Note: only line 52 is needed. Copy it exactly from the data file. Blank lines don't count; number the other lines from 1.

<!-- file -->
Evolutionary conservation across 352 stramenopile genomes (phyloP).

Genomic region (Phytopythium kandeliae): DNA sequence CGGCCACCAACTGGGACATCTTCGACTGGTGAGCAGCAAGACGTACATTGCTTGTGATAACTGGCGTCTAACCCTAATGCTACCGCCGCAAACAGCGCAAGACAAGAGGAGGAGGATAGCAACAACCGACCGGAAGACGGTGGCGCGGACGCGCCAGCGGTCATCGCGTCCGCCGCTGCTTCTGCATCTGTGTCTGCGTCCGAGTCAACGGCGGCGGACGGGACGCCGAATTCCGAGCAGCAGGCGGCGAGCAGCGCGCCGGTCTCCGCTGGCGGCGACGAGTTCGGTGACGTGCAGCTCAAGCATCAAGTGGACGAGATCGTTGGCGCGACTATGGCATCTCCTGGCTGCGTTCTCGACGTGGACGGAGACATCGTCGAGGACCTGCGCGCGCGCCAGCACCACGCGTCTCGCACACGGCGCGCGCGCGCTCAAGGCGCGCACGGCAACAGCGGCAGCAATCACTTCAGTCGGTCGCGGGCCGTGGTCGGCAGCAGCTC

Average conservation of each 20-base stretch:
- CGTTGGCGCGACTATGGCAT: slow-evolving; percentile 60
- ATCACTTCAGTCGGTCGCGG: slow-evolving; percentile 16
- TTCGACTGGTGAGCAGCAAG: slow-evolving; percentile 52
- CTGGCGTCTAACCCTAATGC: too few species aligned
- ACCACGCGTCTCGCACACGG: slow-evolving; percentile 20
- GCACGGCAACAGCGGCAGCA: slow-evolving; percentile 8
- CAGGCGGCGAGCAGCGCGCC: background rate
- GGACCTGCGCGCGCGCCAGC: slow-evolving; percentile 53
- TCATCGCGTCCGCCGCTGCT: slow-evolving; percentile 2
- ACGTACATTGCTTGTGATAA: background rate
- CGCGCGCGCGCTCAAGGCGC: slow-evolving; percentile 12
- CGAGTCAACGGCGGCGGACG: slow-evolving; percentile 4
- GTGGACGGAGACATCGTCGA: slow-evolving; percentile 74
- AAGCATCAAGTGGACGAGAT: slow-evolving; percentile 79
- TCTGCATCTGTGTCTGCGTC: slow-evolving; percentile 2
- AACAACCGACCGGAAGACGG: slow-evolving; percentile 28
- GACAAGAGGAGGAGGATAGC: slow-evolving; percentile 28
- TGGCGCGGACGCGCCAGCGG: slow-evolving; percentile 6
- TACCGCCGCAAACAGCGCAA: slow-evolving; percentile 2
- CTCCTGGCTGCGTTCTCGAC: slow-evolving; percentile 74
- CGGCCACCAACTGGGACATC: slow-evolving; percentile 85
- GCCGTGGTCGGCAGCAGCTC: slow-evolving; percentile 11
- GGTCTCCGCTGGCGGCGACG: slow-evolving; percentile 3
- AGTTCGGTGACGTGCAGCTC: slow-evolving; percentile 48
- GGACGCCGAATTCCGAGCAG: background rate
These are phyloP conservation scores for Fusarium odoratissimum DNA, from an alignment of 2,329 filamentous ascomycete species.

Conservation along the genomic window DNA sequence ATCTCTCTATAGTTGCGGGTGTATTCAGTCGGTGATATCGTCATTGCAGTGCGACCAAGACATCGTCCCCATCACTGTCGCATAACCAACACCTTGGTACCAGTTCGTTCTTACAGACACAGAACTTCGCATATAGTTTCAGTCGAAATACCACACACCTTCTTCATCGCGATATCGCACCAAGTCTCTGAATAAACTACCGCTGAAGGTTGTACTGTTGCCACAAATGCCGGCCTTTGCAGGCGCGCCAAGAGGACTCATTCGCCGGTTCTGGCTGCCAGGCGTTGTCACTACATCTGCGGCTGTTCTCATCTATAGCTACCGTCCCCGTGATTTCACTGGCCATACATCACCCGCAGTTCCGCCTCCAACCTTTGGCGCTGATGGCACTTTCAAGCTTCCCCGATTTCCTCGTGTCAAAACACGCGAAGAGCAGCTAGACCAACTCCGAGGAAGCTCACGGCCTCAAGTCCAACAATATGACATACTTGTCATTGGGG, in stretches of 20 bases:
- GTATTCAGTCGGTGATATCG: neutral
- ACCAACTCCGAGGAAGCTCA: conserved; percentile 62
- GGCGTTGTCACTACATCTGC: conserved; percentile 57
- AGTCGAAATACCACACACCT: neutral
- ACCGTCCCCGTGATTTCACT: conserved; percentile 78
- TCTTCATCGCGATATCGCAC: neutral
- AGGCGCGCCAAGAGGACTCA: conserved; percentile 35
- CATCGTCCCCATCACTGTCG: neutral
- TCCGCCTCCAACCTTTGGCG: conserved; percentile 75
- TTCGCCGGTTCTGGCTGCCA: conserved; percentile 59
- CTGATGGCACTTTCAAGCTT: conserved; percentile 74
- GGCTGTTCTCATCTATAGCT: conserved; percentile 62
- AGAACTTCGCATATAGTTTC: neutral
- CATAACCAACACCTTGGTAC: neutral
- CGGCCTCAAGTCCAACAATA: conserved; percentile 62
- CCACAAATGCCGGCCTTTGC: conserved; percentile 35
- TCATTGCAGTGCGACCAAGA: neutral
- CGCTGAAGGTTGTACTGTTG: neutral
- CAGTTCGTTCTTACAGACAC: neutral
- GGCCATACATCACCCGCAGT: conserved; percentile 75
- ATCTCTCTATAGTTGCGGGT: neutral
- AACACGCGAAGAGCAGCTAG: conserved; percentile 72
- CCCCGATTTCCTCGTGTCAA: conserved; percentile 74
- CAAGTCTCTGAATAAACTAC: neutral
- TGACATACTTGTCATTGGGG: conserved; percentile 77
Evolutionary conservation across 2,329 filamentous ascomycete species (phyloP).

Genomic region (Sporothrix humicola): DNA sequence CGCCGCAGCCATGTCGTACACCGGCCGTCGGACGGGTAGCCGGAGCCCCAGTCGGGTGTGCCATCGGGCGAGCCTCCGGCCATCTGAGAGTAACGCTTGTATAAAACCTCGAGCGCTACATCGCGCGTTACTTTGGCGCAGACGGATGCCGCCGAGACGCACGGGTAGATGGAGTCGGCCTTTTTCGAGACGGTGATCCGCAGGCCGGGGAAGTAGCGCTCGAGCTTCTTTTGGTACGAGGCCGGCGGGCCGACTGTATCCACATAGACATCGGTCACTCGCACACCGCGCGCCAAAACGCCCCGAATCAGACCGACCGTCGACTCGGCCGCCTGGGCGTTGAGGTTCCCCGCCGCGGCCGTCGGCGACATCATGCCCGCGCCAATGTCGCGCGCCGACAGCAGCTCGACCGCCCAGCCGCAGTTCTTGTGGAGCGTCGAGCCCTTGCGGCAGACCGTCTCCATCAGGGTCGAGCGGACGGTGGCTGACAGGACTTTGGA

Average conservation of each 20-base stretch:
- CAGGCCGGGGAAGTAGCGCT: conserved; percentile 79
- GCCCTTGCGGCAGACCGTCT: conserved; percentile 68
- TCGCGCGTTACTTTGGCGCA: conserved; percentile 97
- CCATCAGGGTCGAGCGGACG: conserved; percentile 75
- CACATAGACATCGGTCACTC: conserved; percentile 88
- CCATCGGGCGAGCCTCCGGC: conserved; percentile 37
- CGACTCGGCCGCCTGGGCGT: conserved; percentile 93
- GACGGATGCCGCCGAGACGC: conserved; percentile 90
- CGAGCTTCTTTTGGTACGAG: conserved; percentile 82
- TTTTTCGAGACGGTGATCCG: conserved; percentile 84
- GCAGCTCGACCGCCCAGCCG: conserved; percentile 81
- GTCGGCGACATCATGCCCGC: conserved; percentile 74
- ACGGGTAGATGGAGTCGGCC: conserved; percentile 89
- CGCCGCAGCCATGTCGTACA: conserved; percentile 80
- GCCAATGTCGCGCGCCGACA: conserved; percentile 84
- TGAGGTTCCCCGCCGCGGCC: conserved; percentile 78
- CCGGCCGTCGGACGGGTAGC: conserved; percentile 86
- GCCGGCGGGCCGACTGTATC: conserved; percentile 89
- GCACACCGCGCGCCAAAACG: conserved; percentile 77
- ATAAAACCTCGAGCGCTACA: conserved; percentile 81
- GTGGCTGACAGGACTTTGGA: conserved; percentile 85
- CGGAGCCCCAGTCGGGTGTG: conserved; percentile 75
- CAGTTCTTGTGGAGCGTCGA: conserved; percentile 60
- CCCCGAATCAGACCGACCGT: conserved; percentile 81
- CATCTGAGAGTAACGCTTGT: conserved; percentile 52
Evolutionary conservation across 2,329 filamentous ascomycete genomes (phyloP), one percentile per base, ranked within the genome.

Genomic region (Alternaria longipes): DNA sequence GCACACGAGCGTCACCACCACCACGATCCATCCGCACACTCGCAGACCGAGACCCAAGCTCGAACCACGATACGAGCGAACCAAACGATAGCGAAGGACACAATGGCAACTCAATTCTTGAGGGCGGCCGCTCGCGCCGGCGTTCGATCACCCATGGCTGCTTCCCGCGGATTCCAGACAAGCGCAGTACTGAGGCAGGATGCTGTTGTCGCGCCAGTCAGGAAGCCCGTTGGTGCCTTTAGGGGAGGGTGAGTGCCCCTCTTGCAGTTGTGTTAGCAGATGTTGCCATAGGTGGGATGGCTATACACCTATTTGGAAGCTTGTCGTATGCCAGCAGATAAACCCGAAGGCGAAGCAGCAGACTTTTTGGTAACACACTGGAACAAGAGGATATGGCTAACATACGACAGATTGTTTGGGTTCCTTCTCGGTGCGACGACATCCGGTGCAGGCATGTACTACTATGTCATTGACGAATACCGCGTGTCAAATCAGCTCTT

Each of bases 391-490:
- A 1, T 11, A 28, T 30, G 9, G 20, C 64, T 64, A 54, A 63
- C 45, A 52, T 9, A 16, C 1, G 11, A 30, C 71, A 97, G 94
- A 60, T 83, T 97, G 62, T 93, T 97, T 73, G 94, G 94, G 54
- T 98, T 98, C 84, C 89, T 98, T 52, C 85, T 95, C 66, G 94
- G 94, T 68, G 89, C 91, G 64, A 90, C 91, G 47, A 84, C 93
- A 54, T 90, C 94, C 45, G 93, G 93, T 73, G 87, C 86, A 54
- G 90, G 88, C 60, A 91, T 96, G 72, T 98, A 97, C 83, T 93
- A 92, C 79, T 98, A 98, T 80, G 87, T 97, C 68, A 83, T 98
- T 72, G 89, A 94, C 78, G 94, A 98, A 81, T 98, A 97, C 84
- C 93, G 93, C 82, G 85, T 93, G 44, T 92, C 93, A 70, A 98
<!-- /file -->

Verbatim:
- AACACGCGAAGAGCAGCTAG: conserved; percentile 72